We are at war. We are at war with those who have methodically worked to dismantle our Constitution, torn apart our representative Republic, and who wish to put another form of government in its place. That form is the antithesis of our foundations. We need to come together for a show solidarity and force at our state Capitol to Re-declare our Independence and to assert the Tenth Amendment sovereignty of the state of Michigan!
Archive for June, 2009
Tags: cap-n-trade, Capitol, current events, declaration of independence, events, independence day, Joe the plumber, July 4, lansing, mi, michigan, michigan tea parties, republic, state sovereignty, tea parties 2009, tea party, Tenth Amendment sovereignty
Tags: Capitol, current events, declaration of independence, events, grassroots in michigan, independence day, July 4, lansing, Lincoln, michigan, Nebraska, politics, rally, Saturday, tea party, tea party 2009, video
Tags: current events, declaration of independence, events, grassroots in michigan, hymn, independence day, July 4, lansing, michigan, politics, rally, republic, soldier, tea parties 2009, tea party, tea party 2009
Tags: Capitol, declaration of independence, events, grassroots in michigan, independence day, July 4, lansing, michigan, politics, rally, tea party 2009, video
Tags: Capitol, current events, declaration of independence, independence day, July 4, lansing, michigan, protest, Saturday, tea party
June 7 — Congress, meeting in Philadelphia, receives Richard Henry Lee’s resolution urging Congress to declare independence.
June 11 — Thomas Jefferson, John Adams, Benjamin Franklin, Roger Sherman, and Robert R. Livingston appointed to a committee to draft a declaration of independence. American army retreats to Lake Champlain from Canada.
June 12 – 27 — Jefferson, at the request of the committee, drafts a declaration, of which only a fragment exists. Jefferson’s clean, or “fair” copy, the “original Rough draught,” is reviewed by the committee. Both documents are in the manuscript collections of the Library of Congress.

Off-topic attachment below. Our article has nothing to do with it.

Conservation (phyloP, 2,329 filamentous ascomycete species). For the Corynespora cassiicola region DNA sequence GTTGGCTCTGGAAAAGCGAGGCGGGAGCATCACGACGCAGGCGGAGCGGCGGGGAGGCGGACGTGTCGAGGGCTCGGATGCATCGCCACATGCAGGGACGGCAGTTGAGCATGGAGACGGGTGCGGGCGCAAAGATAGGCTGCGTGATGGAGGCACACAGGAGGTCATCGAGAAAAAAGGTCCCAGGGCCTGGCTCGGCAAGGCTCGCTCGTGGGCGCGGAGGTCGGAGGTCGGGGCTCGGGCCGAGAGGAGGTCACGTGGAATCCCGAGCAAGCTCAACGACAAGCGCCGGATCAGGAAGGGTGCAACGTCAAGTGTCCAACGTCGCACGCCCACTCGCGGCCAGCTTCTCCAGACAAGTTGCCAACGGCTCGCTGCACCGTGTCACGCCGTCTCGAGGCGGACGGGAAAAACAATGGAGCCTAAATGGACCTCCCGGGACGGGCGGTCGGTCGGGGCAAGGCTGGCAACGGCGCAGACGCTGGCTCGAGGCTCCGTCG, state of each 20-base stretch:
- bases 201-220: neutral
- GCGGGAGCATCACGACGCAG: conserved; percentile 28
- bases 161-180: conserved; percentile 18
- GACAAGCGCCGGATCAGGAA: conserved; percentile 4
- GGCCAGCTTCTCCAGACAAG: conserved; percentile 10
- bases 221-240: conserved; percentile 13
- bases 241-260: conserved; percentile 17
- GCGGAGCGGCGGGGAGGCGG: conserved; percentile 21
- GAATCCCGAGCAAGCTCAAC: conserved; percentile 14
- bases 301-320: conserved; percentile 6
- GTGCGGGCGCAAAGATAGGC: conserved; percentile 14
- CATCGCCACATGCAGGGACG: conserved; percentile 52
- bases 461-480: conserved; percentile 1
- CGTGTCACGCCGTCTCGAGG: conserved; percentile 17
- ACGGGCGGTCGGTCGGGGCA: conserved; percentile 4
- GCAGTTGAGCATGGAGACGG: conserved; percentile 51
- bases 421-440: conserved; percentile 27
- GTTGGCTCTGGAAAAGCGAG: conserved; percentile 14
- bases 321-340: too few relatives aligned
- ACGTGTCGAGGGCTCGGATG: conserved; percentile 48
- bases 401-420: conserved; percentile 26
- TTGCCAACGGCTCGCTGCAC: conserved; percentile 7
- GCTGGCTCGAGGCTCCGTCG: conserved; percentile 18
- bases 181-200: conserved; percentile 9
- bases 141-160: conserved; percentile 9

June 28 — A fair copy of the committee draft of the Declaration of Independence is read in Congress.
July 1 – 4 — Congress debates and revises the Declaration of Independence.
July 2 — Congress declares independence as the British fleet and army arrive at New York.
July 4 — Congress adopts the Declaration of Independence in the morning of a bright, sunny, but cool Philadelphia day. John Dunlap prints the Declaration of Independence. These prints are now called “Dunlap Broadsides.” Twenty-four copies are known to exist, two of which are in the Library of Congress. One of these was Washington’s personal copy.
July 5 — John Hancock, president of the Continental Congress, dispatches the first of Dunlap’s broadsides of the Declaration of Independence to the legislatures of New Jersey and Delaware.
July 6 — Pennsylvania Evening Post of July 6 prints the first newspaper rendition of the Declaration of Independence.
July 8 — The first public reading of the Declaration is in Philadelphia.
July 9 — Washington orders that the Declaration of Independence be read before the American army in New York — from his personal copy of the “Dunlap Broadside.”
July 19 — Congress orders the Declaration of Independence engrossed (officially inscribed) and signed by members.
August 2 — Delegates begin to sign engrossed copy of the Declaration of Independence. A large British reinforcement arrives at New York after being repelled at Charleston, S.C.